Highlights From Rihanna’s NY Times’ T Magazine Interview

A rare and ‘candid’ interview with Rihanna.

Riri gave a rare interview to the NYTimes where she opens up about how race plays into business, reflecting on her upbringing and why she’s not dating right now.

What makes a good Instagram photo:
“There’s no rule about whether you have to be clothed or not. I want to see a naked woman who isn’t even aware of her nakedness… And men are gonna do what they do — and I am gonna do what I do.”

Being a ‘next-moment’ person:
“I’m the same way. Only now are things hitting me, like I’m feeling them emotionally. I used to feel unsafe right in the moment of an accomplishment — I felt the ground fall from under my feet because this could be the end. And even now, while everyone is celebrating, I’m on to the next thing. I don’t want to get lost in this big cushion of success.”

“Guys need attention. They need that nourishment, that little stroke of the ego that gets them by every now and then. I’ll give it to my family, I’ll give it to my work — but I will not give it to a man right now.”

What turns her on:
“I’m turned on by guys who are cultured. That’ll keep me intrigued. They don’t have to have a single degree, but they should speak other languages or know things about other parts of the world or history or certain artists or musicians. I like to be taught.”

When she first learned of sex:
“Well, there’s always this human instinct about that, even from a very, very young age, but by like age 11, girls were talking about what they had and hadn’t done. I hadn’t even kissed a boy yet, so it always made me feel insecure, like I was never gonna be good or ready or know what to do — I didn’t even have boobs.”

The beginning of her stardom:
“That’s something I don’t think I could ever do. Send my only girl to another random country to live with people she’d just met. It had to be God that paralyzed Monica Fenty’s emotions so that she’d say, ‘Yes, go.’ To this day, I don’t know how that happened. But thank God it did.”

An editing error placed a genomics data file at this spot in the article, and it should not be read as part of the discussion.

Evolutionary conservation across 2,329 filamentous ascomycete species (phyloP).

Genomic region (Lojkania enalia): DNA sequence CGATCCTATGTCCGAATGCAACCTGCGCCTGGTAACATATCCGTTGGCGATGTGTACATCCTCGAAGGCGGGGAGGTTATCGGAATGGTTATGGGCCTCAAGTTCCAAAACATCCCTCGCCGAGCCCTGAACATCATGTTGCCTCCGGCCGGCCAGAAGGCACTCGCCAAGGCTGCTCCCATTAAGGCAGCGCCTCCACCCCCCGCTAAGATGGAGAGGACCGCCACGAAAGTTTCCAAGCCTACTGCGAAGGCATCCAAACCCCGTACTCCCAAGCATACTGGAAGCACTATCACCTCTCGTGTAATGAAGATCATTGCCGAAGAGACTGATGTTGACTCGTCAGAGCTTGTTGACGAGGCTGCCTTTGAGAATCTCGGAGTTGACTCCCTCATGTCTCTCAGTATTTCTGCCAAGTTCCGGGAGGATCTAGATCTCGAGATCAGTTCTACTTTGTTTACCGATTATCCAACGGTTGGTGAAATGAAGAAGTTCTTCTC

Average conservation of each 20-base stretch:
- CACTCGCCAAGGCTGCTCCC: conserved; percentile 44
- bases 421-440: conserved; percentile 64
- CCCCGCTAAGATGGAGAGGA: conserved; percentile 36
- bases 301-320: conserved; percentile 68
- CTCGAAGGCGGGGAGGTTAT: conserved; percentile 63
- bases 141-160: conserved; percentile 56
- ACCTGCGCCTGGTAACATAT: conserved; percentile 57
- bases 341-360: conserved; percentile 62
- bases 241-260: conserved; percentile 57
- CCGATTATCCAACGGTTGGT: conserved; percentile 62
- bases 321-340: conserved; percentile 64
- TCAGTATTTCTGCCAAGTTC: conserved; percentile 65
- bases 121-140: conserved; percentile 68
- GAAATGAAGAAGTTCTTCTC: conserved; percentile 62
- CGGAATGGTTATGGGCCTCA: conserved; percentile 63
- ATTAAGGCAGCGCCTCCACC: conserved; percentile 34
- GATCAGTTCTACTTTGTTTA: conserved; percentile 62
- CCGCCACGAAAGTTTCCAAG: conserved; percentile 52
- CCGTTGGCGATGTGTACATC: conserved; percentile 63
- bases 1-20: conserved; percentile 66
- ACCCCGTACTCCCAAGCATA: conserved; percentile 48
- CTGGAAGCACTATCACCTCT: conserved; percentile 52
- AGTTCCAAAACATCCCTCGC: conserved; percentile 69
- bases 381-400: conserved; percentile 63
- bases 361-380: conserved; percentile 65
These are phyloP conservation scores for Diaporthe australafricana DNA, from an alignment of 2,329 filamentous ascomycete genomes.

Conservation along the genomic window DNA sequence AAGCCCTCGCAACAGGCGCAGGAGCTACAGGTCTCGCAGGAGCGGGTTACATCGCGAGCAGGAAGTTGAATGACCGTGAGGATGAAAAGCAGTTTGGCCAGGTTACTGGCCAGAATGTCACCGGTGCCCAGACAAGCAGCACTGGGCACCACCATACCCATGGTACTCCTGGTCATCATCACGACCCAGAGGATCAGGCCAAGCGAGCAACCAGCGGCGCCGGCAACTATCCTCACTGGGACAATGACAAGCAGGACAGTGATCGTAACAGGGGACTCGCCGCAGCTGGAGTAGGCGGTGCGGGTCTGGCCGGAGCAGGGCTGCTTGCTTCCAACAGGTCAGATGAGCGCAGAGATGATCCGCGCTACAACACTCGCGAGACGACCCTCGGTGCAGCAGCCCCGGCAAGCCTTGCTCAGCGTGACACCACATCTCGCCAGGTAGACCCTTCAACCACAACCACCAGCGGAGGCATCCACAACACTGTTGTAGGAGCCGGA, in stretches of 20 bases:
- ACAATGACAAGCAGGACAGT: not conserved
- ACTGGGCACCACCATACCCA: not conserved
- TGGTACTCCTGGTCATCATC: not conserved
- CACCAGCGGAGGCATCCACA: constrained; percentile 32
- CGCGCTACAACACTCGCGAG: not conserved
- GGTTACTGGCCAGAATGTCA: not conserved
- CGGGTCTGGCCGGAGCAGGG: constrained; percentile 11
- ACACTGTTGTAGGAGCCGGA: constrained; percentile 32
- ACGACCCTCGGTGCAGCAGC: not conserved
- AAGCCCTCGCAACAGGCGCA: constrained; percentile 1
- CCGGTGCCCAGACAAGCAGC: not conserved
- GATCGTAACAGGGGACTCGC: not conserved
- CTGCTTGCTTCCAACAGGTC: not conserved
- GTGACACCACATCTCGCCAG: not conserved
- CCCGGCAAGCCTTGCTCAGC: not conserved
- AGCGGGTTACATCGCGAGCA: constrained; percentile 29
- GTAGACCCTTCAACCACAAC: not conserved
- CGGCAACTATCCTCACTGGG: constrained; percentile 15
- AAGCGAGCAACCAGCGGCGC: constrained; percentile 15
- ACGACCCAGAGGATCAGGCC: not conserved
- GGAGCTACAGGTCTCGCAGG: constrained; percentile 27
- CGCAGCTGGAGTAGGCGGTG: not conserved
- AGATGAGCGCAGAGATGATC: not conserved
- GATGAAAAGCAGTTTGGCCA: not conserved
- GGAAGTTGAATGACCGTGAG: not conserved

What impresses her mom:
“She’s always impressed when she sees me being a little sassy or sharp, when she sees me defending myself. It makes her feel safe, like she doesn’t have to worry about me.”

Her race in relationship to business:
“You know, when I started to experience the difference — or even have my race be highlighted — it was mostly when I would do business deals, and, you know, that never ends, by the way. It’s still a thing. And it’s the thing that makes me want to prove people wrong. It almost excites me; I know what they’re expecting and I can’t wait to show them that I’m here to exceed those expectations, but I have to bear in mind that those people are judging you because you’re packaged a certain way — they’ve been programmed to think a black man in a hoodie means grab your purse a little tighter. For me, it comes down to smaller issues, scenarios in which people can assume something of me without knowing me, just by my packaging.”

If she’d go to West Africa:
“You know what? If I ever go to West Africa, it would probably be for a free concert. I would want to do something for the people there. Maybe we can make a whole event, the way Bob Marley would have done it. Just for the people. And if they climb over the gate, let them climb over the gate.”

Thoughts? Let us know in Exhale!